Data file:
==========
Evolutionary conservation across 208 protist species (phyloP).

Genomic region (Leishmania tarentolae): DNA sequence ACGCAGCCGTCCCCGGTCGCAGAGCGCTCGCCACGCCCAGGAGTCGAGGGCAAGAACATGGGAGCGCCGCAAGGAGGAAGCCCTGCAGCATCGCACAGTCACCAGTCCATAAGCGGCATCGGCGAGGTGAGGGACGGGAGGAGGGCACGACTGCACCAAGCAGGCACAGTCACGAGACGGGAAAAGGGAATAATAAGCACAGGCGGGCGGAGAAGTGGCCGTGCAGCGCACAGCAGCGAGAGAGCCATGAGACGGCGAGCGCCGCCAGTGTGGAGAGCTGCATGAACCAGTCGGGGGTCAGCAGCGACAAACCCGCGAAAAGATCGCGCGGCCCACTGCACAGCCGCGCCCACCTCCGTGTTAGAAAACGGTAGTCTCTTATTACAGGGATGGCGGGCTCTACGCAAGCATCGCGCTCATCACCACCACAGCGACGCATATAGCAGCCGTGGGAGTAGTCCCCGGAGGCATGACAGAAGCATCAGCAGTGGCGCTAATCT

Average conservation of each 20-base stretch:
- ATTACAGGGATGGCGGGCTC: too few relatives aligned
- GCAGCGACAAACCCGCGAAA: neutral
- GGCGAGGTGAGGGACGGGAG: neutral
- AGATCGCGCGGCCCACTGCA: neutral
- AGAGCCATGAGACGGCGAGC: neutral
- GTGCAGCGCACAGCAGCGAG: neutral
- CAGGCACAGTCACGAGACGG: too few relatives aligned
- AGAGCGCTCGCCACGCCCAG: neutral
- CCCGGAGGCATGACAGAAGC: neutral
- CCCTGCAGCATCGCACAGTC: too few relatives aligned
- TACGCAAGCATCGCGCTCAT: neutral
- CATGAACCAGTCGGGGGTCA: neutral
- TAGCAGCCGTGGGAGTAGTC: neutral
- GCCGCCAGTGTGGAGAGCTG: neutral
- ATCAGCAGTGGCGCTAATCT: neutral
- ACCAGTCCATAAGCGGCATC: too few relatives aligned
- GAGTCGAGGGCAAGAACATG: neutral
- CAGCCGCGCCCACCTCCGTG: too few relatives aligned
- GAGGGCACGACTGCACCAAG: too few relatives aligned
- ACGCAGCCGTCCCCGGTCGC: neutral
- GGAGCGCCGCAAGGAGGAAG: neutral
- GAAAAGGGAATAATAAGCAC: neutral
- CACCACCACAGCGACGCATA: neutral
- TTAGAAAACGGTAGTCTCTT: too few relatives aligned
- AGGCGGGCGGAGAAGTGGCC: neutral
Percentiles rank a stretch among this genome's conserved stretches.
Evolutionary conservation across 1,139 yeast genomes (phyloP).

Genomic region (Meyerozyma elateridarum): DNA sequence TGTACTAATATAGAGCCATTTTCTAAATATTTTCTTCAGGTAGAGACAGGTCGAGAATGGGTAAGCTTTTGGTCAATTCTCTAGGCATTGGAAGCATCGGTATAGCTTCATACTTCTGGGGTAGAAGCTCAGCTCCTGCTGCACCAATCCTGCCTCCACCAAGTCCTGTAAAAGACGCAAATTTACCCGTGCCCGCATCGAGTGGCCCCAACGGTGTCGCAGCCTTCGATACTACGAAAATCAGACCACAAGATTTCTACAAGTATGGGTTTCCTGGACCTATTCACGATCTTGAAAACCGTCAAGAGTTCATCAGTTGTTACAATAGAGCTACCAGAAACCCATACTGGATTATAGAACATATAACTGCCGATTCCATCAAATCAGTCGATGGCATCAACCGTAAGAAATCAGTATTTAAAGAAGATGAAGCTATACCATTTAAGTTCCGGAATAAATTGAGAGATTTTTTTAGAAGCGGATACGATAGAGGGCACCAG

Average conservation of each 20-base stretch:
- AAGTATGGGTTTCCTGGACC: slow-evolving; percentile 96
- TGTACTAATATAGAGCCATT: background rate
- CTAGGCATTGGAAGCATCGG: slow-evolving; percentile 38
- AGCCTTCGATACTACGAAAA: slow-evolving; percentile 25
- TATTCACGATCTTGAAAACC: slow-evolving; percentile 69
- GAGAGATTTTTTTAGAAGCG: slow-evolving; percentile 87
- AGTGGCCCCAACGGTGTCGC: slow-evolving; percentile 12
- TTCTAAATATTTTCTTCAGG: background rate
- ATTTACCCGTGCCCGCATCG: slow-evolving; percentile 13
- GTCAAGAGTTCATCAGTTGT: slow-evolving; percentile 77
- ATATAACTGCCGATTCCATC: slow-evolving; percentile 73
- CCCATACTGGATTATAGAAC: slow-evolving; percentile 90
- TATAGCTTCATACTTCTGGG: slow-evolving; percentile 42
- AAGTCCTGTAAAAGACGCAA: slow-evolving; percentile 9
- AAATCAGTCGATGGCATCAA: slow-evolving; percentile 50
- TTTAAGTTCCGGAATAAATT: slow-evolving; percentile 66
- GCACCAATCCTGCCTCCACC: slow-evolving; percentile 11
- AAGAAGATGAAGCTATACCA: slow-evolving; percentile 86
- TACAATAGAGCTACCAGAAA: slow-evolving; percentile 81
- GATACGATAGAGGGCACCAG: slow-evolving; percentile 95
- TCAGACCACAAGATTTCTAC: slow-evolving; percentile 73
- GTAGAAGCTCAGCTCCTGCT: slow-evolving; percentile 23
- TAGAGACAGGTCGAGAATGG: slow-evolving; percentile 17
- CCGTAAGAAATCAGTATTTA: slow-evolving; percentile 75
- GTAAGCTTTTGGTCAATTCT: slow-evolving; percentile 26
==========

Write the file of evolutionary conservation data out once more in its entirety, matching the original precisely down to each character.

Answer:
Evolutionary conservation across 208 protist species (phyloP).

Genomic region (Leishmania tarentolae): DNA sequence ACGCAGCCGTCCCCGGTCGCAGAGCGCTCGCCACGCCCAGGAGTCGAGGGCAAGAACATGGGAGCGCCGCAAGGAGGAAGCCCTGCAGCATCGCACAGTCACCAGTCCATAAGCGGCATCGGCGAGGTGAGGGACGGGAGGAGGGCACGACTGCACCAAGCAGGCACAGTCACGAGACGGGAAAAGGGAATAATAAGCACAGGCGGGCGGAGAAGTGGCCGTGCAGCGCACAGCAGCGAGAGAGCCATGAGACGGCGAGCGCCGCCAGTGTGGAGAGCTGCATGAACCAGTCGGGGGTCAGCAGCGACAAACCCGCGAAAAGATCGCGCGGCCCACTGCACAGCCGCGCCCACCTCCGTGTTAGAAAACGGTAGTCTCTTATTACAGGGATGGCGGGCTCTACGCAAGCATCGCGCTCATCACCACCACAGCGACGCATATAGCAGCCGTGGGAGTAGTCCCCGGAGGCATGACAGAAGCATCAGCAGTGGCGCTAATCT

Average conservation of each 20-base stretch:
- ATTACAGGGATGGCGGGCTC: too few relatives aligned
- GCAGCGACAAACCCGCGAAA: neutral
- GGCGAGGTGAGGGACGGGAG: neutral
- AGATCGCGCGGCCCACTGCA: neutral
- AGAGCCATGAGACGGCGAGC: neutral
- GTGCAGCGCACAGCAGCGAG: neutral
- CAGGCACAGTCACGAGACGG: too few relatives aligned
- AGAGCGCTCGCCACGCCCAG: neutral
- CCCGGAGGCATGACAGAAGC: neutral
- CCCTGCAGCATCGCACAGTC: too few relatives aligned
- TACGCAAGCATCGCGCTCAT: neutral
- CATGAACCAGTCGGGGGTCA: neutral
- TAGCAGCCGTGGGAGTAGTC: neutral
- GCCGCCAGTGTGGAGAGCTG: neutral
- ATCAGCAGTGGCGCTAATCT: neutral
- ACCAGTCCATAAGCGGCATC: too few relatives aligned
- GAGTCGAGGGCAAGAACATG: neutral
- CAGCCGCGCCCACCTCCGTG: too few relatives aligned
- GAGGGCACGACTGCACCAAG: too few relatives aligned
- ACGCAGCCGTCCCCGGTCGC: neutral
- GGAGCGCCGCAAGGAGGAAG: neutral
- GAAAAGGGAATAATAAGCAC: neutral
- CACCACCACAGCGACGCATA: neutral
- TTAGAAAACGGTAGTCTCTT: too few relatives aligned
- AGGCGGGCGGAGAAGTGGCC: neutral
Percentiles rank a stretch among this genome's conserved stretches.
Evolutionary conservation across 1,139 yeast genomes (phyloP).

Genomic region (Meyerozyma elateridarum): DNA sequence TGTACTAATATAGAGCCATTTTCTAAATATTTTCTTCAGGTAGAGACAGGTCGAGAATGGGTAAGCTTTTGGTCAATTCTCTAGGCATTGGAAGCATCGGTATAGCTTCATACTTCTGGGGTAGAAGCTCAGCTCCTGCTGCACCAATCCTGCCTCCACCAAGTCCTGTAAAAGACGCAAATTTACCCGTGCCCGCATCGAGTGGCCCCAACGGTGTCGCAGCCTTCGATACTACGAAAATCAGACCACAAGATTTCTACAAGTATGGGTTTCCTGGACCTATTCACGATCTTGAAAACCGTCAAGAGTTCATCAGTTGTTACAATAGAGCTACCAGAAACCCATACTGGATTATAGAACATATAACTGCCGATTCCATCAAATCAGTCGATGGCATCAACCGTAAGAAATCAGTATTTAAAGAAGATGAAGCTATACCATTTAAGTTCCGGAATAAATTGAGAGATTTTTTTAGAAGCGGATACGATAGAGGGCACCAG

Average conservation of each 20-base stretch:
- AAGTATGGGTTTCCTGGACC: slow-evolving; percentile 96
- TGTACTAATATAGAGCCATT: background rate
- CTAGGCATTGGAAGCATCGG: slow-evolving; percentile 38
- AGCCTTCGATACTACGAAAA: slow-evolving; percentile 25
- TATTCACGATCTTGAAAACC: slow-evolving; percentile 69
- GAGAGATTTTTTTAGAAGCG: slow-evolving; percentile 87
- AGTGGCCCCAACGGTGTCGC: slow-evolving; percentile 12
- TTCTAAATATTTTCTTCAGG: background rate
- ATTTACCCGTGCCCGCATCG: slow-evolving; percentile 13
- GTCAAGAGTTCATCAGTTGT: slow-evolving; percentile 77
- ATATAACTGCCGATTCCATC: slow-evolving; percentile 73
- CCCATACTGGATTATAGAAC: slow-evolving; percentile 90
- TATAGCTTCATACTTCTGGG: slow-evolving; percentile 42
- AAGTCCTGTAAAAGACGCAA: slow-evolving; percentile 9
- AAATCAGTCGATGGCATCAA: slow-evolving; percentile 50
- TTTAAGTTCCGGAATAAATT: slow-evolving; percentile 66
- GCACCAATCCTGCCTCCACC: slow-evolving; percentile 11
- AAGAAGATGAAGCTATACCA: slow-evolving; percentile 86
- TACAATAGAGCTACCAGAAA: slow-evolving; percentile 81
- GATACGATAGAGGGCACCAG: slow-evolving; percentile 95
- TCAGACCACAAGATTTCTAC: slow-evolving; percentile 73
- GTAGAAGCTCAGCTCCTGCT: slow-evolving; percentile 23
- TAGAGACAGGTCGAGAATGG: slow-evolving; percentile 17
- CCGTAAGAAATCAGTATTTA: slow-evolving; percentile 75
- GTAAGCTTTTGGTCAATTCT: slow-evolving; percentile 26